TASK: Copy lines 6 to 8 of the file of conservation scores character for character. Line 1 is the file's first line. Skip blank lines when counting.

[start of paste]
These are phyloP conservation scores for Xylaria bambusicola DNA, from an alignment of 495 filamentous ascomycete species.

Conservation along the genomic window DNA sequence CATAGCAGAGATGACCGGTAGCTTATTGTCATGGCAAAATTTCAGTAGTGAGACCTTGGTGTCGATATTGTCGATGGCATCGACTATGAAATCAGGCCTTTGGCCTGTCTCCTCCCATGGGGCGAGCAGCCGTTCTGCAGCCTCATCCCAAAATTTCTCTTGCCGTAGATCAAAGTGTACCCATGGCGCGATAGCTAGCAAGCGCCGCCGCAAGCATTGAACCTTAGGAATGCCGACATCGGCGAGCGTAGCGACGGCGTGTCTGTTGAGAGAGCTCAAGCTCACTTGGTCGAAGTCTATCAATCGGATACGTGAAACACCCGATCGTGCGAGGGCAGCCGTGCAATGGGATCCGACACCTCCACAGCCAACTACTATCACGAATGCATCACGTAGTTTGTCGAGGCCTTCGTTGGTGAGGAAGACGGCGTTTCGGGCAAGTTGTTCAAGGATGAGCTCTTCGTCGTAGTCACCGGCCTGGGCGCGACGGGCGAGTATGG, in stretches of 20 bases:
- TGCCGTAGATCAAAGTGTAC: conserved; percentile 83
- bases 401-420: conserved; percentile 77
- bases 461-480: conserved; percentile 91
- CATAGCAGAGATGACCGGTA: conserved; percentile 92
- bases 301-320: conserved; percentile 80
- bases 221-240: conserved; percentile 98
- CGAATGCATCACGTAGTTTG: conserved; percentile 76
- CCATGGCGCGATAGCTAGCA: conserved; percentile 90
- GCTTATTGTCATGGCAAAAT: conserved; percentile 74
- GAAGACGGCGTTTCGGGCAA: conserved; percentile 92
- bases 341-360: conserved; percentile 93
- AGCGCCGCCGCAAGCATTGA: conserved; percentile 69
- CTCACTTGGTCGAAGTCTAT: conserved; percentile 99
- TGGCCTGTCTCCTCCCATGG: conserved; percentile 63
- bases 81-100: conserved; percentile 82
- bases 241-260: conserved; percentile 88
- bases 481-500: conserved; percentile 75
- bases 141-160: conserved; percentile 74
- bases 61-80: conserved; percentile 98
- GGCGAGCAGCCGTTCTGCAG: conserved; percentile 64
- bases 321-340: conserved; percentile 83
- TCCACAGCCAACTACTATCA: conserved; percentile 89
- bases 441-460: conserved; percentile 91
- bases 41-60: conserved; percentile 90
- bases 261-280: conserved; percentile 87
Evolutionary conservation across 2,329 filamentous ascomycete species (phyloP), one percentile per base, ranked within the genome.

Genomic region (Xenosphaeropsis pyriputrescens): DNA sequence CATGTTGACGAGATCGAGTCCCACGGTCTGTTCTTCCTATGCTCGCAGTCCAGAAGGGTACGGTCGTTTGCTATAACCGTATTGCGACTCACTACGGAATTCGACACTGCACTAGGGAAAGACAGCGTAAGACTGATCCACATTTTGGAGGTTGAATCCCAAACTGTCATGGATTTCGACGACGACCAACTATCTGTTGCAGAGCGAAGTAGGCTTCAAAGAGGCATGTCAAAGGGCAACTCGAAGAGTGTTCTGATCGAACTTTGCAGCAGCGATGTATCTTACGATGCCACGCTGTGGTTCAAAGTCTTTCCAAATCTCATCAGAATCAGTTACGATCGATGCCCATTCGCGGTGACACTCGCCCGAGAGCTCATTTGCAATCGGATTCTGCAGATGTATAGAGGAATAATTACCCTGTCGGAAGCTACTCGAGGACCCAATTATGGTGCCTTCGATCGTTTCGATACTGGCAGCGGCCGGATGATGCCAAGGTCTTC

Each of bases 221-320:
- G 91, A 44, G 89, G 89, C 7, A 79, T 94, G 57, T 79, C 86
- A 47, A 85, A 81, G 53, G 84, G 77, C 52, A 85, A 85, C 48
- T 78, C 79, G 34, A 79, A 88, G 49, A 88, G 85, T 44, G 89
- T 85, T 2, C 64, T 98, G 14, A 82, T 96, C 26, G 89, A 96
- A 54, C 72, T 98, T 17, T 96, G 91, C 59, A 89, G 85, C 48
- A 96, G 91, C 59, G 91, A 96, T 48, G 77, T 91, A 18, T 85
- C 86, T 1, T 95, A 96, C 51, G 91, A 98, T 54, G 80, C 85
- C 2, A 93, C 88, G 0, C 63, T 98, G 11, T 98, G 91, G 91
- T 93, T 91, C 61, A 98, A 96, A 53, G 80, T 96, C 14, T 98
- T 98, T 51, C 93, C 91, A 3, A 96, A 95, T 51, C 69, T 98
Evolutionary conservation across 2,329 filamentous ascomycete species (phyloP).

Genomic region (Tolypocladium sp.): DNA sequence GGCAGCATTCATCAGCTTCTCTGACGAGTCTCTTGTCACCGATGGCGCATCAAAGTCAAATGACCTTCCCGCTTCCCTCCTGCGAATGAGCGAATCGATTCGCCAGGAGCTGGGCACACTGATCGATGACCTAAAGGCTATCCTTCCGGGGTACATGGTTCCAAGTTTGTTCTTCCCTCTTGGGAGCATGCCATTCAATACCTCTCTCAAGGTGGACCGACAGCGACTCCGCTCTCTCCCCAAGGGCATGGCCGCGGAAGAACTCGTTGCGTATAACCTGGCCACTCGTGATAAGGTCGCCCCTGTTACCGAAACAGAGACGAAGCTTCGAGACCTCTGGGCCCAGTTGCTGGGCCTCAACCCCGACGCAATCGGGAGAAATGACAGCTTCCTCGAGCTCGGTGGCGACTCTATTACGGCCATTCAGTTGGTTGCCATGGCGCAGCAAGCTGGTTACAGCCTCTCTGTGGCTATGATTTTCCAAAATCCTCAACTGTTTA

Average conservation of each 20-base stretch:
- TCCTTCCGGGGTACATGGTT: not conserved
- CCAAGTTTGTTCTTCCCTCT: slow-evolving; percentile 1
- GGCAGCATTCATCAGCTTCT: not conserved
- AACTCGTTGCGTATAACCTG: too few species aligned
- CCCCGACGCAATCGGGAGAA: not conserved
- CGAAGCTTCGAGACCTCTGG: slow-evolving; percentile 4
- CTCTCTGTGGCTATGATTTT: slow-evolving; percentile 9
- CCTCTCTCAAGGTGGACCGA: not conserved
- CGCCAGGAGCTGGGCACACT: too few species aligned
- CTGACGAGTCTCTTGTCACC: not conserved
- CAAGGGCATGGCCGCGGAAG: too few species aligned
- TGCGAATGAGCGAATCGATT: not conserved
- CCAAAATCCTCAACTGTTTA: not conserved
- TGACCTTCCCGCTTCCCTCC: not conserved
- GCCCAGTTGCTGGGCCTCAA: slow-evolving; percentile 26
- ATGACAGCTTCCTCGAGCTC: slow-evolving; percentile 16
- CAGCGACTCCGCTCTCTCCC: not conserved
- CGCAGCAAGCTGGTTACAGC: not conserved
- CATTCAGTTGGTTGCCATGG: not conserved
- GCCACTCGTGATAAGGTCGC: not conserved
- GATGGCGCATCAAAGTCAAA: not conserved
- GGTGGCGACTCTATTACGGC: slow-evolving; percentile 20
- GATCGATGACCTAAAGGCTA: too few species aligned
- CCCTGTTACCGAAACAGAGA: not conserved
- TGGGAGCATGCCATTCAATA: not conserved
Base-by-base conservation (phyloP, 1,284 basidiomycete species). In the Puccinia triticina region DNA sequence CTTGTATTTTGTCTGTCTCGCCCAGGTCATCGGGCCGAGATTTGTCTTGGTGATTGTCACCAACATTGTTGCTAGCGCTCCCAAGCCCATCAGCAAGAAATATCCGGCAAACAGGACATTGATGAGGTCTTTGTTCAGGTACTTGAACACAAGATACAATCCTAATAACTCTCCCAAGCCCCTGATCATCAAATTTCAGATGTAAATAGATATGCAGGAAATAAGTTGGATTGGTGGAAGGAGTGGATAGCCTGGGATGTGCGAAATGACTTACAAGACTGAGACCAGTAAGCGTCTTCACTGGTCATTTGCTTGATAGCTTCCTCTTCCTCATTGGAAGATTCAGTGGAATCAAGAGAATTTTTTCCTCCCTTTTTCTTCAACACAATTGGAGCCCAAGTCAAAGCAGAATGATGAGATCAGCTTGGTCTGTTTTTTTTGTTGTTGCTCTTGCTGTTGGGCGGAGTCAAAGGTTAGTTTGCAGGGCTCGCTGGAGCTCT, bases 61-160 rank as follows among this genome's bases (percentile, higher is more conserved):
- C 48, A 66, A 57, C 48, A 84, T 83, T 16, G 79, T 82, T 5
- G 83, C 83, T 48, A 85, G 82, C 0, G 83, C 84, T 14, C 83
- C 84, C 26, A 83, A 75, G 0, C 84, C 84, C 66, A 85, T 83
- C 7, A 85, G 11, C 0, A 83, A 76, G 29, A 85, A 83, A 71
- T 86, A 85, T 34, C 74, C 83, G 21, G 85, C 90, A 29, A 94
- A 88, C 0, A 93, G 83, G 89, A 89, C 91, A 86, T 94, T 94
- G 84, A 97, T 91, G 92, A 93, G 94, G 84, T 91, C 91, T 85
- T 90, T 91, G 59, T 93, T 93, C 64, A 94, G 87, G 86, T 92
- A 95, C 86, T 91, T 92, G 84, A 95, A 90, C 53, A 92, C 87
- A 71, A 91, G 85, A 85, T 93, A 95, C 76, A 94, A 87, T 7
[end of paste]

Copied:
- CATAGCAGAGATGACCGGTA: conserved; percentile 92
- bases 301-320: conserved; percentile 80
- bases 221-240: conserved; percentile 98